Stealing, depending on its context, can be a criminal act. If charged, you can be held accountable in a court of law. Even if you don't face consequences via the legal avenue, you may opt to take responsibility for your actions on your own accord. At the very least, you owe the person from whom you've stolen an apology and the return of his stolen items. Be aware that forgiveness is not owed to you; it is a gift that you may or may not receive. However, there are steps you can take to increase the likelihood of receiving it.
Say that you are sorry, and mean it. Make eye contact, and acknowledge your offense. Muttering a "sorry" while looking at your shoes will surely not be as effective as saying something like, "I apologize for stealing money from your purse." In her PsychologyToday.com article "The Forgiveness Protocol: How to Apologize When You Have Hurt or Harmed Another," psychiatrist Judith Eve Lipton, M.D., explains that you may need to apologize multiple times throughout the course of redeeming yourself.
Acknowledge the Effects
Be aware of the impact caused by your actions, and allow this awareness to be known. You might say, "I realize that your are hurt and feeling betrayed, and that you were unable to purchase groceries because of what I did. I understand that you may not be able to trust me now." While doing this, you allow the person you've harmed to vent, complain, scold or cry. This will help the person you have betrayed feel that he is being heard, Lipton explains. You might also clarify the lesson you've learned from the incident, as well as what you will do to prevent it from happening in the future.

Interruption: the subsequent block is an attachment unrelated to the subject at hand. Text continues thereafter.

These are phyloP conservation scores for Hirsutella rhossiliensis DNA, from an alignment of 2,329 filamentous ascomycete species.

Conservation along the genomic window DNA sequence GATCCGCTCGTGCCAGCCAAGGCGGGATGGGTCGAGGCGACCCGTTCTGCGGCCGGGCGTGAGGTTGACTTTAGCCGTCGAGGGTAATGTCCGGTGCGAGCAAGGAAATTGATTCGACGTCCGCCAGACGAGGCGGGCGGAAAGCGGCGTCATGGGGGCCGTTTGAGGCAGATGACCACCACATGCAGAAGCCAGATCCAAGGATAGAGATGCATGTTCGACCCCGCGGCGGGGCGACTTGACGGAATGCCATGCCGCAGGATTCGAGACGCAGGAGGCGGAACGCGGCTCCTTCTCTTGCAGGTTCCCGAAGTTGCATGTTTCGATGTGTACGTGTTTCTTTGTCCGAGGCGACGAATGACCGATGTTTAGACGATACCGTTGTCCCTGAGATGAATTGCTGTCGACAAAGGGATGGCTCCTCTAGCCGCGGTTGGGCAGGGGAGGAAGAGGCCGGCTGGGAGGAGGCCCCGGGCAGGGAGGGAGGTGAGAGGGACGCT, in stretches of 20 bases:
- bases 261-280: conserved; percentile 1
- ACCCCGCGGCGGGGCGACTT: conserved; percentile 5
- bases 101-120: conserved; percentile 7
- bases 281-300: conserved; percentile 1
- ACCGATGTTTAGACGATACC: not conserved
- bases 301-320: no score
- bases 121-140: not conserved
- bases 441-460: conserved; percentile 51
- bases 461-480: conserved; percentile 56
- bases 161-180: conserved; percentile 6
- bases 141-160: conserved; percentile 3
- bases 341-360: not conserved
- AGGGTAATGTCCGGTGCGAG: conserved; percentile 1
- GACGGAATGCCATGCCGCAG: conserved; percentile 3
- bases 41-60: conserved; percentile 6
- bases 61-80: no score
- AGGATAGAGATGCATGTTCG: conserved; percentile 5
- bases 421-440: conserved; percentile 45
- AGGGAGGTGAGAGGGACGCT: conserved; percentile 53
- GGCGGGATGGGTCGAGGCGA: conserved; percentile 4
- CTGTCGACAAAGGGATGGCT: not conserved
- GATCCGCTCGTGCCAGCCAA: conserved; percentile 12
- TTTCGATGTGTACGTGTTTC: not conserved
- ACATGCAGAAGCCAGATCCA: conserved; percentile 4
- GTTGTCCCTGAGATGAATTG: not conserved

You may not be able to completely right the wrong that you've committed, but you can come as close as possible. Return what you have taken, or at least the cash value of the item you stole. Making amends is something that can take time, but it is a critical part of resolving the issue. Remember, too, that trust is something that won't be easily restored. Another part of this process is sincerely communicating your shame, guilt and remorse over your actions.
When you've done everything you can to earn forgiveness, it may still not come. Remain patient and hopeful that you will be forgiven in time. If forgiveness does come, be aware that it may not equate to a full restoration of the relationship you've harmed, according to psychologist Sonja Lyubomirsky. She also warns that forgiveness is not an indication that the person you've hurt will forget or completely excuse the incident. Despite the outcome, this experience is likely to be a lesson in accountability, redemption and humility.
Jill Avery-Stoss is a graduate of Penn State University and a writer and editor based in northeast Pennsylvania. Having spent more than a decade working with victims of sexual and domestic violence, she specializes in writing about women's issues, with emphasis on families and relationships.